When Scream Factory released the Larry Fessenden film Beneath on blu-ray, it was a venture into modern indie horror despite its cable t.v. origins. Their new blu-ray of The Battery shows them taking a bigger step in this direction by releasing this micro-budget darling of the film festival circuit. Like Scream Factory’s disc of Beneath, it combines a nice A/V presentation with a fistful extras from the film’s creators in a way that is likely to please indie-horror fans.
The Battery was shot digitally, using a Canon DSLR camera, and the results impress in this blu-ray presentation: there’s a nice depth to the detail and a rich, autumnal color scheme that comes through nicely here. Both 2.0 and 5.1 stereo options are included in lossless form for the soundtrack. The 5.1 offers some extra dimension, particularly in the use of music, both offer solid, well-mixed options (pay attention the sound effects in the zombie scenes, which are unusually good for a micro-budget horror flick).
This blu-ray also offers a nice complement of extras, the majority of them created by the filmmakers themselves. The first is a commentary track featuring writer/director/star Jeremy Gardner, star/producer Adam Cronheim and producer/cinematographer Christian Stella.
This track offers plentiful information in a relaxed, chummy style. Gardner takes the lead, discussing where scenes were cut and for what reason as well as tales of production troubles and location issues that often resulted in the reworking of scenes. Stella is amusing forthright, freely mentioning disputes with Gardner in the shooting and editing, while Cronheim adds some details on the acting challenges of different scenes. You’ll also get some interesting trivia, like how the film became a scope-format project in post and the reason why the film didn’t make it to Comcast’s On Demand platform. All in all, a solid, fun track for fans and budding filmmakers alike.
However, the real highlight of the extras section is Tools Of Ignorance, a 90-minute documentary on the making of The Battery. Again, Gardner is the key player here, setting the basic narrative of how the film was conceived, crewed and produced, but there’s plenty of room for the viewpoints of Stella and Cronheim as well as worthy contributions from makeup artist Kelly McQuade, actor/production manager Elise Stella, musician Chris Van Eaton and editors Alicia Stella and Michael Katzman.
The results are engaging and frequently quite funny as the filmmakers laid out how they basically dove into feature filmmaking on a wing and a prayer and survived multiple crises, both production and personal, to get the film in the can. The crew shots tons of behind-the-scenes video during the production of The Battery so its featured heavily in Tools Of Ignorance.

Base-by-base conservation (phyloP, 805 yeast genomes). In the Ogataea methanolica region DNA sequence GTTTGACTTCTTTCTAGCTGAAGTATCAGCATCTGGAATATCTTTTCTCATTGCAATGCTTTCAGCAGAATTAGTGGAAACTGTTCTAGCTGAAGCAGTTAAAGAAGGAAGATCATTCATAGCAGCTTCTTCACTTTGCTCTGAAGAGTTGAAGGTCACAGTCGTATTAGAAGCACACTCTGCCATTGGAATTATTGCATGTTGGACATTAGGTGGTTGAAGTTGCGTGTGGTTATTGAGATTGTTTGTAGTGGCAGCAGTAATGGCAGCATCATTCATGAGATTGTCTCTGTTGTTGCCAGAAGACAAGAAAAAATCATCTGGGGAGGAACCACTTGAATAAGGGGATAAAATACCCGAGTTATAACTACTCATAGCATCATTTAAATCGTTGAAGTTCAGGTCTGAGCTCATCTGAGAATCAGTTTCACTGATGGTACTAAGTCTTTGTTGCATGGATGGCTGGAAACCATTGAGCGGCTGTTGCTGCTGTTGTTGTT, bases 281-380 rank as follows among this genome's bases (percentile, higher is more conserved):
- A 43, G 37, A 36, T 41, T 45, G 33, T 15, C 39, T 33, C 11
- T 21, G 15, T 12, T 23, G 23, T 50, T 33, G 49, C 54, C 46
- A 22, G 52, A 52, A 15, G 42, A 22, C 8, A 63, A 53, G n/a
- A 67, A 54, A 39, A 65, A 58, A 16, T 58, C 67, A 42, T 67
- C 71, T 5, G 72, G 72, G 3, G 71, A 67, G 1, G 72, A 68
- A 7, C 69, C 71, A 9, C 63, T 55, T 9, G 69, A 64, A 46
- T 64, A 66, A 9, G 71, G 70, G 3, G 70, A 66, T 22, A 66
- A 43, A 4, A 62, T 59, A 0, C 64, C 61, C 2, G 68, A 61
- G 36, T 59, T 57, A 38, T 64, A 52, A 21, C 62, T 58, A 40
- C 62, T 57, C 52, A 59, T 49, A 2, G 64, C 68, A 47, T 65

Highlights include the haphazard filming of the “drunk in the Volvo” sequence, which involved real drinking, and a blow-out argument between Gardner and his editors and producer over the editing of the final scene. This documentary is inspirational stuff for aspiring horror filmmakers but offers genuine, you-are-there insight into the mixture of dreams and heartache inherent in indie film production. It’s one of the best supplements you’ll see on a genre home video release this year.
Elsewhere on the disc, you’ll find an 11-minute reel of material called “Outtakes.” It’s actually a mixture of on-set footage, outtakes, flubs and between-takes goofing around. It’s consistently fun to watch, with the key moments being outtakes from the orchard sequence and some perverse yet hilarious sex talk cut from the film. “Rock Plaza Central At The Parlor” captures members of the group from the title during an informal rehearsal, including spirited performances of their two songs featured in the film.
The package is rounded out by some trailers. The first is the theatrical trailer for The Battery: it’s a briskly-edited spot that makes good use of the film’s excellent outdoors photography, the music and several quotes from the film’s rapturous online critical response. The “More From Scream Factory” trailer gallery appropriately features the work of indie directors with spots for Beneath, Dead Shadows and Chilling Visions.
All in all, this is an excellent edition for this micro-budget indie and further proof that Scream Factory is willing to take a gamble on indie horror. It will be interesting to see if they uncover more titles in this micro-budget vein.
To read Schlockmania’s film review for The Battery, click here.